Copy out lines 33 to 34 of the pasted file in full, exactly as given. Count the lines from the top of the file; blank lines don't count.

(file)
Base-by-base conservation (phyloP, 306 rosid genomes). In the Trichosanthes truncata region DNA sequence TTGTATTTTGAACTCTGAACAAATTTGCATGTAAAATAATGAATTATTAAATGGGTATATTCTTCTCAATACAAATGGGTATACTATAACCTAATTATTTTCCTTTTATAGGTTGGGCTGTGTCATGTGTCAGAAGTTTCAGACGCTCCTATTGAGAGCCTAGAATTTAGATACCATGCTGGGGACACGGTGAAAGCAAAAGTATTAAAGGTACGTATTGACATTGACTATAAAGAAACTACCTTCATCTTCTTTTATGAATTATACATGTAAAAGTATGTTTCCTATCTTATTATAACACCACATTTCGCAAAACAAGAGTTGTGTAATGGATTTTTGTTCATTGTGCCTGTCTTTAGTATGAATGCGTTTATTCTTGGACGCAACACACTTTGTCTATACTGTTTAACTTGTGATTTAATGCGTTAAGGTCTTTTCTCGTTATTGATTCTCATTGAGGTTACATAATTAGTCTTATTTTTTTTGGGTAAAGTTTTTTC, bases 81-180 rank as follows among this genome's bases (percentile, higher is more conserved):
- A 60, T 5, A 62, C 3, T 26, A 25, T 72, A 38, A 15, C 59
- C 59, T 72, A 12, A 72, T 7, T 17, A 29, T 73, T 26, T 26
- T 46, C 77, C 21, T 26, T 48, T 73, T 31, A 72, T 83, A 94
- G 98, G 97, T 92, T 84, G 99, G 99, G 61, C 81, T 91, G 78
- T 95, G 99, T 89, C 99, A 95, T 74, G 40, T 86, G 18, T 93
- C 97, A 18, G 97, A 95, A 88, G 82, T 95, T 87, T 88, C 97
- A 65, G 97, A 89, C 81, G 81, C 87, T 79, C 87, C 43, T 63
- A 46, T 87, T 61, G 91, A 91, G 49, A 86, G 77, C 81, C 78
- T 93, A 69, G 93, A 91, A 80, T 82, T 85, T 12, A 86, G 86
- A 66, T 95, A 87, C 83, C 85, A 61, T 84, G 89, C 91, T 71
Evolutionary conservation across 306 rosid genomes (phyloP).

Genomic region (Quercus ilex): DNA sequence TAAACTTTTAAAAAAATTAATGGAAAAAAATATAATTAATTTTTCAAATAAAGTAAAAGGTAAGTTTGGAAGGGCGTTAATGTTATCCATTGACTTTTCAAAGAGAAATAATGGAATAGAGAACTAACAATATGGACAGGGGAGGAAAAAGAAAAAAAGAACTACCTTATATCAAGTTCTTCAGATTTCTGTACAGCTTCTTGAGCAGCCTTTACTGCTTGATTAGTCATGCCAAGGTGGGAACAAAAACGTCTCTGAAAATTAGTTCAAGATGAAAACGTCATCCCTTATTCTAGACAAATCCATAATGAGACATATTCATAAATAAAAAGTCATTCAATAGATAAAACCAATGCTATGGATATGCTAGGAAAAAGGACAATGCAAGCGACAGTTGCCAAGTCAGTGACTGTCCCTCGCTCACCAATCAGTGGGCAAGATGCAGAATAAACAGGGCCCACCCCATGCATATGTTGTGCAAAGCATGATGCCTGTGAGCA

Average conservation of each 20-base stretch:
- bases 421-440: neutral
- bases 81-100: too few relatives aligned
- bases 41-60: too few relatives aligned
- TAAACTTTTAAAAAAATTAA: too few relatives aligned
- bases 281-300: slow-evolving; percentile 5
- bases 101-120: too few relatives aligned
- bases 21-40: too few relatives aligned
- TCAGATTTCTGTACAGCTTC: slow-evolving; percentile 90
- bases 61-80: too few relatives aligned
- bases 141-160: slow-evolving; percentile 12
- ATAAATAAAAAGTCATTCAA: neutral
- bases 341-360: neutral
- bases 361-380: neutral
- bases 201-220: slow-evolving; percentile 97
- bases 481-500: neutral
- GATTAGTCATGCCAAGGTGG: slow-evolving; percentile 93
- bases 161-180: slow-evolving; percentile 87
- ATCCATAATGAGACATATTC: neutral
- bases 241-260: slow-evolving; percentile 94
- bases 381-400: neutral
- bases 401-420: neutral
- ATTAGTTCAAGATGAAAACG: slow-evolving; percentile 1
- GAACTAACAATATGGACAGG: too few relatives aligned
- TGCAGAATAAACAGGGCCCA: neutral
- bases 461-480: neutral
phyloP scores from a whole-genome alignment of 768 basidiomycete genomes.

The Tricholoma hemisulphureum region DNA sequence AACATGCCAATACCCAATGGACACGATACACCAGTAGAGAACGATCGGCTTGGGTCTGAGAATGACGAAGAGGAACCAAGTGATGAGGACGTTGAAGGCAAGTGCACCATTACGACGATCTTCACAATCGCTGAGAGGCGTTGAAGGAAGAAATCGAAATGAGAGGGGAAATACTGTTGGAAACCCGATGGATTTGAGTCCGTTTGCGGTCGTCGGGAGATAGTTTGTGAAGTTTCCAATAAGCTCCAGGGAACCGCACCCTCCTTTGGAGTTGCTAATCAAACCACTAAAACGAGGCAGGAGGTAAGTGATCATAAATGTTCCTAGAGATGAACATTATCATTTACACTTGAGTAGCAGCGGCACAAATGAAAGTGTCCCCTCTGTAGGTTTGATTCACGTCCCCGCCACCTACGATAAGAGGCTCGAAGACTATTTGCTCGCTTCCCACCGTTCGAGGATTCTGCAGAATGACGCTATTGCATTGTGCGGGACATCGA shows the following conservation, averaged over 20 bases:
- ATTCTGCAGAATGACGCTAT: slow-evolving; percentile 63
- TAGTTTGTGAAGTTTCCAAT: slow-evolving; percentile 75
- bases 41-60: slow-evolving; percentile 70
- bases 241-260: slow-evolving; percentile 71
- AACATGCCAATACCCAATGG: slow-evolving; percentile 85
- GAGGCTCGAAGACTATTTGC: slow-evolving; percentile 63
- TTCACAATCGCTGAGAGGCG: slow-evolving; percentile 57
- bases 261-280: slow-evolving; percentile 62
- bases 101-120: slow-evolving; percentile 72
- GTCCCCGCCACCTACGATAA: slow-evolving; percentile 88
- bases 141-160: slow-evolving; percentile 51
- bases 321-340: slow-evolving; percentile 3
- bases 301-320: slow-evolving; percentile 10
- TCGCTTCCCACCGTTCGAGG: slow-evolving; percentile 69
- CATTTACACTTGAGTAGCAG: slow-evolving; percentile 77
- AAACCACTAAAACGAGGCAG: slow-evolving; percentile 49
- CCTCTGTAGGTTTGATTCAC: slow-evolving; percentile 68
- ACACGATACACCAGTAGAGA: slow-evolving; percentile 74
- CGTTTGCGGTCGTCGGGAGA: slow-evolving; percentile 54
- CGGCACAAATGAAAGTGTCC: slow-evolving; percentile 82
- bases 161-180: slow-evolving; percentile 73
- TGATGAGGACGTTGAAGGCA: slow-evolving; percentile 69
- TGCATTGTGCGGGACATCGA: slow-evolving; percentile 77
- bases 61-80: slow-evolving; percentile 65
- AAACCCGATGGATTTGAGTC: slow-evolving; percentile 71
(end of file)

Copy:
- bases 241-260: slow-evolving; percentile 94
- bases 381-400: neutral